With that John grew quiet and listened along with the others. Then, Karding picked up one of the kerosene lamps on the table and went to the back of the nipa hut. John heard him moving things about. Returning with a cotton bag, he set the lamp down again on the table and dimmed it. John watched him withdraw a revolver from the bag. Even with the limited light cast by the lamps, John could see some rust on it. The gun was an old affair.

In observing John’s interest, Alfonso said: “It is a twenty-five magnum.”

They still listened. John could only hear a subdued clucking of chickens in a securely fenced area under the nipa hut. Then suddenly Rosing exclaimed: “Dirâ dámpi!” She heard something outside beyond. She pointed to the corner where the raised cooking fire place was situated.

In Ilonggo (Hiligaynon), Karding spoke in a purposely strong voice for everyone to hear: “I’ve got the gun!” He abruptly tilted open the window panel and fired into the night’s blackness. The sound was explosive in the confined space of the hut. Sparks that shot out from the gun’s muzzle were quickly absorbed in the outer dark. Karding immediately shut the window cover again. The smell of burnt gun-powder permeated the air.

The fired gun provoked the barking of the dog for a time and then all was quiet again. Alfonso and his father returned to the table and sat down as if nothing happened. John and Keren had remained seated through the whole episode. Rosing carrying a kerosene lamp went into the back-sleeping area. John saw that she was preparing blankets and mosquito netting getting things ready to sleep.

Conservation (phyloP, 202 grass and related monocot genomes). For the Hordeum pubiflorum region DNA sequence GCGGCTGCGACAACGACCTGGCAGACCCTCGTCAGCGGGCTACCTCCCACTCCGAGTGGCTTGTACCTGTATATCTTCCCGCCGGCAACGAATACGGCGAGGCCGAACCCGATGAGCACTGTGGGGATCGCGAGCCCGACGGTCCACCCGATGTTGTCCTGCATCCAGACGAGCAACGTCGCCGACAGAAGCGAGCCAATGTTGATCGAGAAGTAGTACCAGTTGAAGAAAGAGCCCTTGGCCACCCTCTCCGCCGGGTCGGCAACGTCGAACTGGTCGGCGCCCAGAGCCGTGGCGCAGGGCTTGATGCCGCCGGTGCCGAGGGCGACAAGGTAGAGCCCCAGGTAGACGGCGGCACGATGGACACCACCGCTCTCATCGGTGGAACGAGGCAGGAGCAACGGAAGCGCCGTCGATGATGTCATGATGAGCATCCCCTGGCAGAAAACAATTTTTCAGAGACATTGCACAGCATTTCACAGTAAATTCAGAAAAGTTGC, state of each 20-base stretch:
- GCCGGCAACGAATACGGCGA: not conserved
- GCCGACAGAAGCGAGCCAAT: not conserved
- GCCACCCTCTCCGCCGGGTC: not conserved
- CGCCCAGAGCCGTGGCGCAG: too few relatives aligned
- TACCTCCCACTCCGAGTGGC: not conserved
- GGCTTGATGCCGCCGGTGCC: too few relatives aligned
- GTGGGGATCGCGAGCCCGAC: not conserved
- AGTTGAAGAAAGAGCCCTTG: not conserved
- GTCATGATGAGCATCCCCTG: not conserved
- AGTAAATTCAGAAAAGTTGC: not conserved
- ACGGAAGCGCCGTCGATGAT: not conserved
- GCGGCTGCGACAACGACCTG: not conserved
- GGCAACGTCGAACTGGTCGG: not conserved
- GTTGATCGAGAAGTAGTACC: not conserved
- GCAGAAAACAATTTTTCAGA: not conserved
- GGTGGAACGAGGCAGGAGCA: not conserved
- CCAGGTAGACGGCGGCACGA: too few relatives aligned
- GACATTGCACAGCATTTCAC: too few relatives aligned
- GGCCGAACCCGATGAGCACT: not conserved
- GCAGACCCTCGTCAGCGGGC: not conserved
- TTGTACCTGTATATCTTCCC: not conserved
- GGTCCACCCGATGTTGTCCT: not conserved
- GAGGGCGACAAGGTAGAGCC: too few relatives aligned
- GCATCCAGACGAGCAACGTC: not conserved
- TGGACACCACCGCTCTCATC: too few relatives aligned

to be continued...

KAGAB-ÍHON A Short Story

Robert Coe spent most of his younger years loving and enjoying the great wide outdoors of Georgian Bay with family and friends.  

Robert also worked in a more restricted environment at Guelph Correctional Centre as an officer with recidivous inmates. Robert is also a PK (Pastor’s Kid).  He later became a CBOQ (Convention Baptist of Ontario and Quebec) Ordained Missionary to serve for many years in the Philippines with his wife Norma and children.  His time in the Philippines with the people and community greatly enriched his life and love for writing.  However, in later years, while in Canada, Robert was diagnosed  in 2013 with a rare disease called Amyloidosis. Like cancer, it has no cure.  Generally, people will go for years before the disease is accurately diagnosed by medical specialists. In Robert’s case, a kidney and bone marrow biopsies finally confirmed the condition.  While living in Hamilton, Robert achieved, remission (disease in hibernation) after chemo treatments and Analogous Stem Cell Transplant at Juravinski Cancer Centre.   Sadly, the Amyloid disease destroyed Robert’s kidneys and he has been on Peritoneal Dialysis every single day since 2016 while awaiting prayerfully for a Kidney Donour to come for transplant. Rob’s medical condition however, gave him the opportunity to pursue when able his passion for writing, which is also inspired by his favourite authors; John Steinbach, Ernest Hemingway, Mark Twain, Dostoyevsky, James Mitchener and Pierre Burton. Robert has a degree in History at McMaster University and Master of Theological Studies at McMaster Divinity College, Hamilton.

KAGAB-ÍHON By Robert Coe E:1 P1